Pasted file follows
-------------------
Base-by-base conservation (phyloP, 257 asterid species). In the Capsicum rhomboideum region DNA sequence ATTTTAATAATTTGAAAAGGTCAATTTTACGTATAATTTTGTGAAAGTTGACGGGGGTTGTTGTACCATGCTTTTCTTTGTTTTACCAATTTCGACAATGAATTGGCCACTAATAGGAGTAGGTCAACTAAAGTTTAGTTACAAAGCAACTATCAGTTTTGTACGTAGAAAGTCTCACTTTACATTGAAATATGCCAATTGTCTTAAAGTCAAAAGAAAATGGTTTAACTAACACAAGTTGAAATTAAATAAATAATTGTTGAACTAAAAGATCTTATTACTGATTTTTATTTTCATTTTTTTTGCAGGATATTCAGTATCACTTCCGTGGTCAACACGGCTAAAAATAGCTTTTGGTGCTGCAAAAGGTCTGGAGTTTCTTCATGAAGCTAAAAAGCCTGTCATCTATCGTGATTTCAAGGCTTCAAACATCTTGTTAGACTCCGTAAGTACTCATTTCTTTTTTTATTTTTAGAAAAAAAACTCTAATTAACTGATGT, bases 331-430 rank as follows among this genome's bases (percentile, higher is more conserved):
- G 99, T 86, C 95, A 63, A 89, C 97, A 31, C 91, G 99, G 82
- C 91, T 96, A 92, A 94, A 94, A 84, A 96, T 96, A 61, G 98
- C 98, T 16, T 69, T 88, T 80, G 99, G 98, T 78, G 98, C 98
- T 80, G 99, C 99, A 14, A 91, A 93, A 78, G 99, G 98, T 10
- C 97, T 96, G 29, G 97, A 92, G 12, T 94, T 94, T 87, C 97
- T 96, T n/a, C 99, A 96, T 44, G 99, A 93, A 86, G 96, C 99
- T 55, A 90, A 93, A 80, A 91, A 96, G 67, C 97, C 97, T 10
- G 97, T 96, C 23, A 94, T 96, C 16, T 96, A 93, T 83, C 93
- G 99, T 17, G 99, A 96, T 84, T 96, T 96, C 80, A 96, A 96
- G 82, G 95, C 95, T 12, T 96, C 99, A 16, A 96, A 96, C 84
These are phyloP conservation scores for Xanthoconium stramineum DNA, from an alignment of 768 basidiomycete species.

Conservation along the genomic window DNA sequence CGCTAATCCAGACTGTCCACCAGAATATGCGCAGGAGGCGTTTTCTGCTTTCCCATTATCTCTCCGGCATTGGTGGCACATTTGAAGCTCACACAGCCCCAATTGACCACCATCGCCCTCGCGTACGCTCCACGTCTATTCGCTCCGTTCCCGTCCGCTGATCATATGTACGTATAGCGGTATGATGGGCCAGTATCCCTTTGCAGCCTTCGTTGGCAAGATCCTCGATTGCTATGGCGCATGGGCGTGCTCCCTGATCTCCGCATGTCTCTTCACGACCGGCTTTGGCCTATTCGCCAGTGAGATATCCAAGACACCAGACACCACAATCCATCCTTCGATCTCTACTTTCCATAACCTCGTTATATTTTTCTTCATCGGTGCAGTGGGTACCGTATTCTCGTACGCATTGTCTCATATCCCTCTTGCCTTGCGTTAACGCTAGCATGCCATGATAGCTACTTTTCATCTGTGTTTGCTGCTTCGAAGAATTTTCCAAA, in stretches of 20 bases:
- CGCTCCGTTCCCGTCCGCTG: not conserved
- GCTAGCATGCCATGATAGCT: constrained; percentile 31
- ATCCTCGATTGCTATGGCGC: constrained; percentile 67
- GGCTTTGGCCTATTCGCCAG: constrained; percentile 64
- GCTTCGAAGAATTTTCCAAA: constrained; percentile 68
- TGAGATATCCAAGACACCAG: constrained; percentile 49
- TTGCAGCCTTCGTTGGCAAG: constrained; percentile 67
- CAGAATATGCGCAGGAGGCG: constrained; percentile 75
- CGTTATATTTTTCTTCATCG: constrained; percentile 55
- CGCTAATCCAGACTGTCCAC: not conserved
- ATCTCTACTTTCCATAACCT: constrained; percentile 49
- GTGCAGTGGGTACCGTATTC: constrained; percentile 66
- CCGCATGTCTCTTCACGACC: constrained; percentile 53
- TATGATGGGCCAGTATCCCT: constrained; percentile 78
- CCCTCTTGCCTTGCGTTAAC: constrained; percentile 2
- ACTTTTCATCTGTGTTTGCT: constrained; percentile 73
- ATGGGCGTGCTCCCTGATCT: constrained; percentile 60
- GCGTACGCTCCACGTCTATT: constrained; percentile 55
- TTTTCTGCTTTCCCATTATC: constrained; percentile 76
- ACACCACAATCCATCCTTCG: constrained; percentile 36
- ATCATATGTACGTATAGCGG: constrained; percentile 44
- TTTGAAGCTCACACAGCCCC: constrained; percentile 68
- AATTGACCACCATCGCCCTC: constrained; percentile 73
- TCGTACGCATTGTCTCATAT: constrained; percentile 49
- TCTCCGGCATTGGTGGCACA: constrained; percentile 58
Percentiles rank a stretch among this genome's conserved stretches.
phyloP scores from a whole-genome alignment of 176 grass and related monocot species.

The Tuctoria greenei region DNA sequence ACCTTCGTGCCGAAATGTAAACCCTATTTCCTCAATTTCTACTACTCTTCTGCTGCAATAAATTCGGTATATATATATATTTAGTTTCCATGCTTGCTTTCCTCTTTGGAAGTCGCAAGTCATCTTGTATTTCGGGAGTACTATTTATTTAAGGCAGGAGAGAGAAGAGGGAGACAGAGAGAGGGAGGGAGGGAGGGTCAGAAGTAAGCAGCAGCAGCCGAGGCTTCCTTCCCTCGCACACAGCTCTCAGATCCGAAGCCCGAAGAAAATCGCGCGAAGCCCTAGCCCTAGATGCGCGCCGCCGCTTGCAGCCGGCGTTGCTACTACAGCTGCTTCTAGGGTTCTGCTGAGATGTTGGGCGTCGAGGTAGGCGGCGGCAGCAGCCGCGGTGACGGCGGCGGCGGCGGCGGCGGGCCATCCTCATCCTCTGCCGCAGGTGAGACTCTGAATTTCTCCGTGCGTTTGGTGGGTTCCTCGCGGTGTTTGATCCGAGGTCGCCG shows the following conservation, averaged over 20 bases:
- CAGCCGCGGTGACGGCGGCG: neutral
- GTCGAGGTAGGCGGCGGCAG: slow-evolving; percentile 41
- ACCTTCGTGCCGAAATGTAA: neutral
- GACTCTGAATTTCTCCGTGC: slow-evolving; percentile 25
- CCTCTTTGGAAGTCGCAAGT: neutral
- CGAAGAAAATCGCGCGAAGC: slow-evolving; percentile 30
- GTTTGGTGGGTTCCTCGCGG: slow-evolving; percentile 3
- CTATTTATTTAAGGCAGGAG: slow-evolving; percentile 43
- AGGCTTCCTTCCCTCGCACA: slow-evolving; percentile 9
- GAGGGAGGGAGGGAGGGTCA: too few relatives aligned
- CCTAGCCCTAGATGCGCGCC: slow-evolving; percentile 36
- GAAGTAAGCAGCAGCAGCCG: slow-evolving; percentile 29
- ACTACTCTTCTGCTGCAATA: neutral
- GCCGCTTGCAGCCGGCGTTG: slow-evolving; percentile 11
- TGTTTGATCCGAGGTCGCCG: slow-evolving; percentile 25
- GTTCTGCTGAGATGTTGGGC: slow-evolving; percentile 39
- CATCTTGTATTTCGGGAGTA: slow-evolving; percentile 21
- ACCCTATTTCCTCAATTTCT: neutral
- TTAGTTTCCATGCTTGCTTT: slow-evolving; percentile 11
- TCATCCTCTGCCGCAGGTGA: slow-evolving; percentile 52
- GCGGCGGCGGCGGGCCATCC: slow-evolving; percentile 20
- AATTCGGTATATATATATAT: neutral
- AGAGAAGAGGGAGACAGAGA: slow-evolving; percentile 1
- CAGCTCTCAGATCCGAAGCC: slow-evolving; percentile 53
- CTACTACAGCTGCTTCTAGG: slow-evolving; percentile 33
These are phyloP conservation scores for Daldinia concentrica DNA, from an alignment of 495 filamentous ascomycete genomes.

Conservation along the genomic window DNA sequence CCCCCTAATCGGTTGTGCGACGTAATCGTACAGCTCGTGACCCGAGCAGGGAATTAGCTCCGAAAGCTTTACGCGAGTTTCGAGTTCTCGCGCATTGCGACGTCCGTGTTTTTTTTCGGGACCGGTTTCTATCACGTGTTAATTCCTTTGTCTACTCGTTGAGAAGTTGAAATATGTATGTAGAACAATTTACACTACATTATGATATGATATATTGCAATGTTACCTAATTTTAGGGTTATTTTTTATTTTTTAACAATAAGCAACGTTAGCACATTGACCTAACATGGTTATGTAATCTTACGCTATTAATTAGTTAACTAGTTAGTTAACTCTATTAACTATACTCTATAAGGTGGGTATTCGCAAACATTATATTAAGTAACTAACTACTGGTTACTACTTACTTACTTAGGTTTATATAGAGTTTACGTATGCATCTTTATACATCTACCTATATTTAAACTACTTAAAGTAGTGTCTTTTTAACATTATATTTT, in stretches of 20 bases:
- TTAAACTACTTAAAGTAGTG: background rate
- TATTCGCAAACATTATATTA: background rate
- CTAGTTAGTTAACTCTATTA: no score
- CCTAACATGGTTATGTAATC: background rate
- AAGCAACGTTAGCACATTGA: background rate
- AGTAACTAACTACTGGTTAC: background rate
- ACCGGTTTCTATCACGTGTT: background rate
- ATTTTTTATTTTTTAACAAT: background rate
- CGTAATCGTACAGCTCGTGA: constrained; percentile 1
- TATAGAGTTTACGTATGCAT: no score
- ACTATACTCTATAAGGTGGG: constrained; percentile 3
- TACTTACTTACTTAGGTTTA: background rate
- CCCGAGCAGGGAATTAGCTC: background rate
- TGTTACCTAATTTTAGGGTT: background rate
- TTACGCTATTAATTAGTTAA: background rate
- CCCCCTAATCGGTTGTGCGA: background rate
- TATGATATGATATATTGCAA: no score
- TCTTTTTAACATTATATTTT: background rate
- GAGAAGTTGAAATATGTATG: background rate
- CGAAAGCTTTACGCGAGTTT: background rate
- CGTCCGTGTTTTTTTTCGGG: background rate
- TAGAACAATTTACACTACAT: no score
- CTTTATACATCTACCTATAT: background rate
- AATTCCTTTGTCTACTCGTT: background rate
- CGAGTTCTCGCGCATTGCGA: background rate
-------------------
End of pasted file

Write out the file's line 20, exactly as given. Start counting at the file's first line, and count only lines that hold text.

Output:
- TTGCAGCCTTCGTTGGCAAG: constrained; percentile 67